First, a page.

New Zealand's biggest tsunami siren network will soon get its twice-yearly testing check along hundreds of kilometres of Northland coastline.
The six-monthly tests for 205 sirens will take place on Sunday as summer's daylight saving begins.
The outdoor tsunami sirens will simultaneously sound along Northland's coast, in coastal communities from Te Hapua in the north to Mangawhai in the south and Ruawai in the
The sirens alerted thousands of Northlanders for real in March this year, in the face of a tsunami warning after an 8.1 earthquake in the Kermadec Islands, 1000 kilometres north of New Zealand. Thousands evacuated to higher ground in the region's biggest tsunami evacuation.
Northland's tsunami siren network's twice-yearly testing coincides with the start and finish of daylight saving.
Northland Civil Defence Emergency Management (CDEM) Group spokesperson Victoria Harwood said it was important to continue siren network testing so any faults could be identified and repaired.
This was still the case in the current Covid-19 Delta variant outbreak.
"The tsunami risk to Northland's coastline – and the rest of the country – remains as it always has been, and we need to be certain this alerting technology is ready to go if it's needed," Harwood said.
The sirens will sound twice - at 10am (for 10 minutes) and at 10.30am (for 30 seconds) on Sunday.
Volunteers around the region will be out alongside the sirens, monitoring for faults.
Indoor tsunami sirens will also be tested at the same times as the outdoor network.
Test alerts will also be sent to Red Cross Hazard app users. The app can be downloaded for free https://www.redcross.org.nz/what-we-do/in-new-zealand/disaster-management/hazard-app/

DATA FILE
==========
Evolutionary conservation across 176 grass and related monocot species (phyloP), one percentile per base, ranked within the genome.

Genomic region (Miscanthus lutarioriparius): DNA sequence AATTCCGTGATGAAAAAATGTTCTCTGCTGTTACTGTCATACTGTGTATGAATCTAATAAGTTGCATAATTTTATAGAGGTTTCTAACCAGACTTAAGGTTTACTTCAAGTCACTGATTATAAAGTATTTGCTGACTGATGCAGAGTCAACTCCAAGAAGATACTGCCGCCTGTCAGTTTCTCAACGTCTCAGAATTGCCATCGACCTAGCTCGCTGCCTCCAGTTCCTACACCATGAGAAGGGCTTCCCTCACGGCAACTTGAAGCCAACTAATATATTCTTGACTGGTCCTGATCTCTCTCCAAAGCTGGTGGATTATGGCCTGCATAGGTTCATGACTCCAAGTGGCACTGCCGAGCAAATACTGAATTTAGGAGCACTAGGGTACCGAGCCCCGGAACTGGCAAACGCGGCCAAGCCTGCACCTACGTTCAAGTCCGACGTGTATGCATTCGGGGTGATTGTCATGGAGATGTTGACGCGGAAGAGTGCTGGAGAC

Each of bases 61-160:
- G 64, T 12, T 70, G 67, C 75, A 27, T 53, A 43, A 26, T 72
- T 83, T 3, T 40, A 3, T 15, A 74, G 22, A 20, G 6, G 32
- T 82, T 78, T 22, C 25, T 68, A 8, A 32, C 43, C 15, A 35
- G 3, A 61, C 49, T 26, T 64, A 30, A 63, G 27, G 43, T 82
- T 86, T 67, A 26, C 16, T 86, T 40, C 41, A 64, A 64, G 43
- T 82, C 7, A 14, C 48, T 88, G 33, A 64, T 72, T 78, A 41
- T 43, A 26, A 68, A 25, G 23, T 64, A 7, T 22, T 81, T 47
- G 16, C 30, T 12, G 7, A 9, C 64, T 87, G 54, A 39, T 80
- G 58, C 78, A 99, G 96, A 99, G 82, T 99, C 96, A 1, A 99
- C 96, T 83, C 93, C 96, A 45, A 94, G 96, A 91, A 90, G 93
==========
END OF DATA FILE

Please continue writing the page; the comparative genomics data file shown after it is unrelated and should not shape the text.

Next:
Harwood said people should be aware of the risk from tsunami generated on, or close to, Northland's coast. These local-source tsunami could arrive ahead of any official warning.
"Everyone who spends time on the coast needs to know the natural warning signs of tsunami – a strong earthquake that is hard to stand up in or one that lasts longer than a minute, or out-of-the ordinary sea behaviour such as a sudden rise or fall and/or unusual noise," Harwood said.
Northland's outdoor tsunami sirens are funded and owned by the region's three district councils (Far North, Whangārei and Kaipara) and operated in a partnership which also includes the region's two electricity networks, Northpower and Top Energy.
The network has been progressively developed since 2007.
The sound of Northland's outdoor and indoor tsunami sirens can be heard online at www.nrc.govt.nz/tsunamisirens